On a TV shoot in India there was nothing to see or hear, but everything to fear…
No one had seen the tiger, but we knew he was around. There were pug marks along the main track and claw marks on a tree trunk that he had been using as a scratching post, like a domestic cat. Only these marks were 4m high – more than twice my height.
A tiger like that could reach up and sink his claws into an elephant’s back or drag off whoever was riding it. For example, me.
The next morning, a lodge worker noticed a patch of flattened grass close to the road. Hoping, presumably, to earn a bonus for finding the tiger, he got off his bike and walked over, shouting as he went.
He found not a tiger but a kill – and it was recent. Still bony, still bloody. A small deer, half-eaten, but half not. The tiger would be back. And so would we.
We returned the following morning to the quietest place I have ever filmed in. The only sounds were a single crow of a jungle fowl – the ancestor of every barnyard rooster – and a neurotic yelp from a peacock, both evoking the grounds of an English stately home.
My elephant led the way, urged forward by his mahout, or driver, who sat between his ears and steered by belting him over the head with a billhook. The blow looked horrendous to me, but to the elephant apparently it was barely a tickle.
I was perched on a wooden saddle, a metre or so lower than the highest claw scratches on that tree trunk.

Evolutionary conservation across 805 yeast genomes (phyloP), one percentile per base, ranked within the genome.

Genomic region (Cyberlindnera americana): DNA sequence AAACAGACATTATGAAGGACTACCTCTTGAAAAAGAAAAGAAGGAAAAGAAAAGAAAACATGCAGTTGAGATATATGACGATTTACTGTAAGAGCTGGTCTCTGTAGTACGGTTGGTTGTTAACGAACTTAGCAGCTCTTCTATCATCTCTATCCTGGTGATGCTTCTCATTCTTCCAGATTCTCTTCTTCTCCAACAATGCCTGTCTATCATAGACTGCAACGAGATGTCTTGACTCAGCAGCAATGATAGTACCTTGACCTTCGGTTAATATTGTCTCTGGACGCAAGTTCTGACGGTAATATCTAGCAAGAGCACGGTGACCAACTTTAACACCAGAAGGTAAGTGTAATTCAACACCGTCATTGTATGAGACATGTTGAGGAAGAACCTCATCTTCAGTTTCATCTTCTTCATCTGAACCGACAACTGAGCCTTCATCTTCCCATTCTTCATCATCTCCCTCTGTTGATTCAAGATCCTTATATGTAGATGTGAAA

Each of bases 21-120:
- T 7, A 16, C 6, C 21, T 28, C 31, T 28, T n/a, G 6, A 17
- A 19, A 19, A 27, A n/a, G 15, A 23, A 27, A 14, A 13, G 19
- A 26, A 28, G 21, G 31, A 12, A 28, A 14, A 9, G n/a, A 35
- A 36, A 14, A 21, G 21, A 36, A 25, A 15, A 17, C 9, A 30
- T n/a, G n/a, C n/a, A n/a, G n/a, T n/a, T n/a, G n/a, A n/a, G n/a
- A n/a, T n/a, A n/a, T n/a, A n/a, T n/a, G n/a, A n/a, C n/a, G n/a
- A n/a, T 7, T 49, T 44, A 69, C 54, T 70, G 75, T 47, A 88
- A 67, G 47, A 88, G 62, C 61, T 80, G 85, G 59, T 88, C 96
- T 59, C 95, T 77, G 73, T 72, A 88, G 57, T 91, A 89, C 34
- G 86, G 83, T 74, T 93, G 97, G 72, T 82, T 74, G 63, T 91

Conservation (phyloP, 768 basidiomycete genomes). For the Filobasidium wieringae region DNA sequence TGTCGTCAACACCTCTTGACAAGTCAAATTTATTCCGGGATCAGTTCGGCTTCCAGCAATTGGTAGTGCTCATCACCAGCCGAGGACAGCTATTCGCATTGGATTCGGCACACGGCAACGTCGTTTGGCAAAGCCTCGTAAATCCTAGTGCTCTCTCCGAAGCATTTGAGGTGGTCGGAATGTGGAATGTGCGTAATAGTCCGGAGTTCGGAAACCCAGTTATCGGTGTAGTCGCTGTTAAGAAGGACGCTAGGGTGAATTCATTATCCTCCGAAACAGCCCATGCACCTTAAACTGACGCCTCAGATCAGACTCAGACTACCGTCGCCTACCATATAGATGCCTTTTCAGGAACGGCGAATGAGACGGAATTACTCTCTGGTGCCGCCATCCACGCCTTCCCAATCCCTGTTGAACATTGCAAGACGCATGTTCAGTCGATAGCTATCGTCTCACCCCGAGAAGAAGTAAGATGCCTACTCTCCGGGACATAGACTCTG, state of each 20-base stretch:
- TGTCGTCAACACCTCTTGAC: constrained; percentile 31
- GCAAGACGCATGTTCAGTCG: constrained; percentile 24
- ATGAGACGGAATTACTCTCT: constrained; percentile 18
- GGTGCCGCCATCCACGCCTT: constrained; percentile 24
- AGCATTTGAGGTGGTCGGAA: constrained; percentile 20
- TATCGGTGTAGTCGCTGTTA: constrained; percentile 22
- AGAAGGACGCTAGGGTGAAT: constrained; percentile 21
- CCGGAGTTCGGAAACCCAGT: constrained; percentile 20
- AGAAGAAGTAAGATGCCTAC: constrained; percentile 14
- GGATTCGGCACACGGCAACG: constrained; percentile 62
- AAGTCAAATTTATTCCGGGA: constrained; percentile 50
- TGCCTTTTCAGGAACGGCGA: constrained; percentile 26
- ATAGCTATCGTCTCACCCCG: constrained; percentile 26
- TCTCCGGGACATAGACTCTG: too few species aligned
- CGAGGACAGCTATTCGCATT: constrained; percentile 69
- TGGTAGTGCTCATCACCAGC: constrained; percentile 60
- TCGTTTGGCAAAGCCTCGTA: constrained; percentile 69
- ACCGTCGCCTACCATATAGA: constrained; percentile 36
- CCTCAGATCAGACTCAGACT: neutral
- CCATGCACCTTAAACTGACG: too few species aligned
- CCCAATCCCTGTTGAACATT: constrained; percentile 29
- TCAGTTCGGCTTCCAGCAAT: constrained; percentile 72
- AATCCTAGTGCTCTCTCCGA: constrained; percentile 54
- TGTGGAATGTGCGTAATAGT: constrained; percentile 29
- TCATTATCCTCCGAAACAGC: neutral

One cameraman set up his tripod on the back of our parked jeep. The other rode next to me with his camera on his shoulder – wobbly but realistic – ready to shoot three angles: the animal (whether tiger or not), my point of view, or my reactions: anticipation, excitement or terror.
We moved into the incredibly tall elephant grass. If there was anything else in there with us, we weren’t going to see it unless it jumped up and waved – or something worse.
I could hear only the laboriously rhythmic swishing and muffled ‘flumps’ of our elephant’s footsteps. Now and then the mahout muttered something, presumably in Hindi.
We didn’t understand each other, but he did recognise the word ‘tiger’ when he heard it, which he would repeat with a small flourish of his hand.
I took this to mean: “There may be a tiger crouching in the grass a few metres away, but we won’t see it because it is so well camouflaged. It could easily leap up and grab you, so let’s hope it came back last night and finished off the deer, in which case it won’t be hungry any more.”
Just what I was thinking! Amazing how much you can convey using sign language.
For over an hour, I was suspended between fear and anticipation. We found the kill and tried to convince ourselves that it had been recently gnawed, but we couldn’t be sure.
We listened for the alarm bark of spotted deer, but all was quiet. “Almost too quiet,” as they say in the movies.
As the day got hotter and the grass began to melt and shimmer in the haze, it was no longer tiger time. We went over to the jeep, where the director was looking at the static cameraman’s footage on a small screen: Bill going on a pleasant ride in a landscape bathed in gentle mist.
At that distance, I didn’t look scared.
“So were you?” asked the director.
What? Scared? Me?
Before I could answer, the soundman handed me his earphones. I put them on.
There was a noise like the gasping of a pair of industrial bellows, accompanied by a thumping drumbeat that would have filled a dance floor.
“That’s you,” he said. “Breathing and heartbeat.”
I had never been so scared in my life. I still haven’t.
Former Goodie Bill Oddie, OBE has presented natural-history programmes for the BBC for well over 10 years, some of them serious and some of them silly. This column may well be a bit of both.